The Tragic Status Quo
The conflagration in south central Los Angeles in late April 1992 demonstrated vividly the depth and urgency of problems in America’s inner cities. (1) Low-income people in large cities often lack the most basic opportunities that most Americans take for granted: to walk safely on the streets, to obtain police protection for their lives and property, to shop in their neighborhoods, to pursue homeownership, to obtain jobs or open businesses, and sometimes even to obtain equal justice in the courts. More significantly than anything else, most low-income parents in inner cities cannot obtain a decent education for their children in a safe environment. Unlike people with greater economic resources, low-income parents often cannot afford to move to communities with good schools, or to send their children to private schools. As a practical matter, their children are consigned to educational cesspools that reinforce the cycle of poverty and despair.
The Los Angeles Unified School District (LAUSD) and the Chicago Public Schools are the second and third largest school systems in the United States. For low-income youngsters in the worst schools within these districts, the odds of dropping out, winding up on public assistance, or being victimized by (or arrested for) serious crimes are far higher than the odds of graduating and going on to college or a productive livelihood.
The Chicago Public Schools enroll 410,000 students, and have an annual budget of $2.33 billion. More than three-fourths of the children come from families with incomes below the national median. Approximately 52 percent of the students are black and 28 percent are Hispanic. LAUSD enrolls 610,000 students and has an annual budget of approximately $3.9 billion. More than 85 percent of its students are from ethnic minority groups.
Chicago expends $5,548 each year per student, more than $750 per year more than the statewide average. LAUSD spends about $5,000 per pupil. Of these amounts, however, barely more than half ever reaches the classroom. Much of the remainder is consumed by huge central administrative bureaucracies. LAUSD has more than 160 employees on its payroll who are paid more than $90,000 per year. Recently the school district spent a quarter million dollars on a public relations campaign, despite program cutbacks and severely overcrowded conditions in the schools.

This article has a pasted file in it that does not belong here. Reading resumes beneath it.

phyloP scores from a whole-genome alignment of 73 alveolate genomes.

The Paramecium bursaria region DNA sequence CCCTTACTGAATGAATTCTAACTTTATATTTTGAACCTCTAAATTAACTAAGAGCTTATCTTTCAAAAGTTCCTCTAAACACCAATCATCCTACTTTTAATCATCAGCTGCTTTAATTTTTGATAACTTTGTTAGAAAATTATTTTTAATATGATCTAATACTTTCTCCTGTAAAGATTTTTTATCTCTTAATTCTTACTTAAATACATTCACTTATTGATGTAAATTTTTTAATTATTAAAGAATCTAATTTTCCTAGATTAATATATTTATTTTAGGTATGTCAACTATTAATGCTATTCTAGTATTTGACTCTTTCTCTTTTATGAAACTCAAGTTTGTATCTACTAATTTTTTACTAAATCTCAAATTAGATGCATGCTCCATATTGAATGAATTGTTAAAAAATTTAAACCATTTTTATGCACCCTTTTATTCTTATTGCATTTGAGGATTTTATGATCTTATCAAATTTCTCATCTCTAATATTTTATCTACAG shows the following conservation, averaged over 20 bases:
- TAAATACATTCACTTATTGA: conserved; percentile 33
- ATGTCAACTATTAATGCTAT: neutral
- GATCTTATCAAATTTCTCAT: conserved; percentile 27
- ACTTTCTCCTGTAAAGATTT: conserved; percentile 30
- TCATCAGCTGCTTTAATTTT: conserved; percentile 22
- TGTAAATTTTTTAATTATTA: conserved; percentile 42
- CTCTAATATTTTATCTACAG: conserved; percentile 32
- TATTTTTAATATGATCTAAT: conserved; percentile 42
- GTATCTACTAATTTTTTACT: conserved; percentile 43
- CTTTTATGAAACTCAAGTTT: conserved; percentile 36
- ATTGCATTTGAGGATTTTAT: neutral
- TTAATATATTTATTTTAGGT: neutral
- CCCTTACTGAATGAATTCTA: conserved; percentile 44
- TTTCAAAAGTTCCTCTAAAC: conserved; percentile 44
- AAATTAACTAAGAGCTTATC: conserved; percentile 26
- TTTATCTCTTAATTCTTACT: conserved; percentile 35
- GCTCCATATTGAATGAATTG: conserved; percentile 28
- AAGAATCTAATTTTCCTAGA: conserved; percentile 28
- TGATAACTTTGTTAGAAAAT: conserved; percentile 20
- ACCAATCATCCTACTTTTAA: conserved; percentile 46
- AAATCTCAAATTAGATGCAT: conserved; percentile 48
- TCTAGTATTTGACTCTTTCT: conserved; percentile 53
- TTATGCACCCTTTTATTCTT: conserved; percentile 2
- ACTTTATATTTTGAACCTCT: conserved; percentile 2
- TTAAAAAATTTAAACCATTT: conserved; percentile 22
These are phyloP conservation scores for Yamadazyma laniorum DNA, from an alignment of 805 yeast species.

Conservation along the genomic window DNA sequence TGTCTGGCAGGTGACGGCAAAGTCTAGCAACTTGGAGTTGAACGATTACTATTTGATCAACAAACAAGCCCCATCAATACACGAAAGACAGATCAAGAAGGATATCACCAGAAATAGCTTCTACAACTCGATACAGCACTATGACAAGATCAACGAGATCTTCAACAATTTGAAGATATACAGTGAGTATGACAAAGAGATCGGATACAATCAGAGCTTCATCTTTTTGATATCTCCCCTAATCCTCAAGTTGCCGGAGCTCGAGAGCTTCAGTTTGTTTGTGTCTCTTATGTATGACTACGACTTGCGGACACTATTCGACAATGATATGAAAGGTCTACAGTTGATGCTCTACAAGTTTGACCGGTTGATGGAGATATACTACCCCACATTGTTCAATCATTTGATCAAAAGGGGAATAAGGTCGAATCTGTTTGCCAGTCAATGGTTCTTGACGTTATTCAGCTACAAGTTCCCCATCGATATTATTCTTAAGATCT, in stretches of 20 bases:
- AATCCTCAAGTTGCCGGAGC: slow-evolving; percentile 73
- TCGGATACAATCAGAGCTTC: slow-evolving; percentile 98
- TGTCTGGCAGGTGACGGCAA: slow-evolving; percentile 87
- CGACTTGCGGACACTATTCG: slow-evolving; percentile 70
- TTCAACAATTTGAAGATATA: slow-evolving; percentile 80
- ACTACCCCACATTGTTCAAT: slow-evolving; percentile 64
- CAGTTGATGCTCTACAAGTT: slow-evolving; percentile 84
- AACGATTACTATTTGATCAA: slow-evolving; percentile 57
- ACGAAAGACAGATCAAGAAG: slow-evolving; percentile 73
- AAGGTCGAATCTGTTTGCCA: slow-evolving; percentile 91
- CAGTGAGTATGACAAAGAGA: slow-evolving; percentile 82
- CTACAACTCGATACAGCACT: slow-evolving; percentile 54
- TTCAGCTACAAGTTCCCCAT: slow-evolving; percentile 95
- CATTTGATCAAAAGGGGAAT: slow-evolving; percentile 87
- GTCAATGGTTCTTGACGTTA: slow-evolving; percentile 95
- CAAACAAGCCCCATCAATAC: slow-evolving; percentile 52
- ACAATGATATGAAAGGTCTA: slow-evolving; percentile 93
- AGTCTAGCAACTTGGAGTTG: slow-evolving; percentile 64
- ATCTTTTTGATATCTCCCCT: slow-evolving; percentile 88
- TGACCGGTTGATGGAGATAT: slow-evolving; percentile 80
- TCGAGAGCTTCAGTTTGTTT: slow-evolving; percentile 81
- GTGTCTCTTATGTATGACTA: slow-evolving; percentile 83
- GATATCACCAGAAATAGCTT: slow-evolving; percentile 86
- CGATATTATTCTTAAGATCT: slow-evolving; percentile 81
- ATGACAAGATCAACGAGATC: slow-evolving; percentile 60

The dropout rates in both school districts are twice as high as other districts in their respective states. Of students entering high school, in LAUSD fewer than 60 percent graduate; in Chicago, fewer than 44 percent graduate. Fewer than one in three Chicago public high schools has a graduation rate over 50 percent. Dropouts have few marketable skills and huge unemployment rates. The jails in these cities are disproportionately populated by high school dropouts.
The abysmal quality of education in the worst public schools is shocking. Thirty-eight of Chicago’s 64 public high schools — more than half — report college admission test scores in the bottom one percent of the nation. On standardized tests measuring reading, mathematics, and language arts, the Chicago public schools the plaintiff youngsters attend routinely report scores for every grade level in the 100s on a 500-point scale. Fewer than five percent of the LAUSD schools reported standardized test scores for ninth graders above the 50th percentile nationwide.
The schools these youngsters attend are often crime-ridden, drug-infested, and dangerous. In LAUSD in 1989, there were reports of nearly 11,000 attacks and assaults, 639 attacks with a deadly weapon, 570 sex offenses, 2,877 seizures of weapons, and nearly 2,000 cases of substance abuse. In the first five months of the 1990-91 school year, Chicago police seized 282 guns in the public high schools.
The school systems in the two cities are heavily regulated and politically influenced. Within these impersonal systems, politically powerless low-income parents have little control, influence, or choice over the direction, content, or quality of their children’s education.
In the same neighborhoods in which the public schools are failing so miserably, community private schools provide superior educational opportunities to low-income children in safe and wholesome environments, usually for a portion of the cost of public schools. Catholic and other religiously affiliated schools in both cities provide a good education to hundreds of thousands of low-income youngsters, many of whom are not members of the church. Likewise, many nonsectarian schools, including some with a particular ethnic focus, provide good educational opportunities with heavy parental involvement in economically distressed communities.
Holy Angels School, a Catholic school in one of Chicago’s worst south side neighborhoods, offers education for $500 per year per family. All its more than 1,000 students are black and from low-income families. The school is safe and orderly, with a high level of parental involvement. More than half its students score above the national median on standardized tests in reading, mathematics and language arts at every grade level. Public schools in the same area report fewer than 20 percent of their students scoring above the national median (at one nearby public school, Donaghue, only 4.1% of eighth graders score above the national norm in reading skills). Westside Preparatory School on the west side has drawn international acclaim for its success in teaching supposedly “irremediable” youngsters from poor families with a program that instills a love of learning based on the classics.
In the Hyde Park area of Los Angeles, about 400 students are enrolled in the Marcus Garvey School, which emphasizes African-American heritage. The school provides an advanced academic program with strict discipline and plentiful homework, and has an annual tuition of less than $4,000. Sheenway School in Watts offers excellent academic programs in a multi-cultural setting. Since establishing a high school, every single one of Sheenway’s graduates have gone on to further education.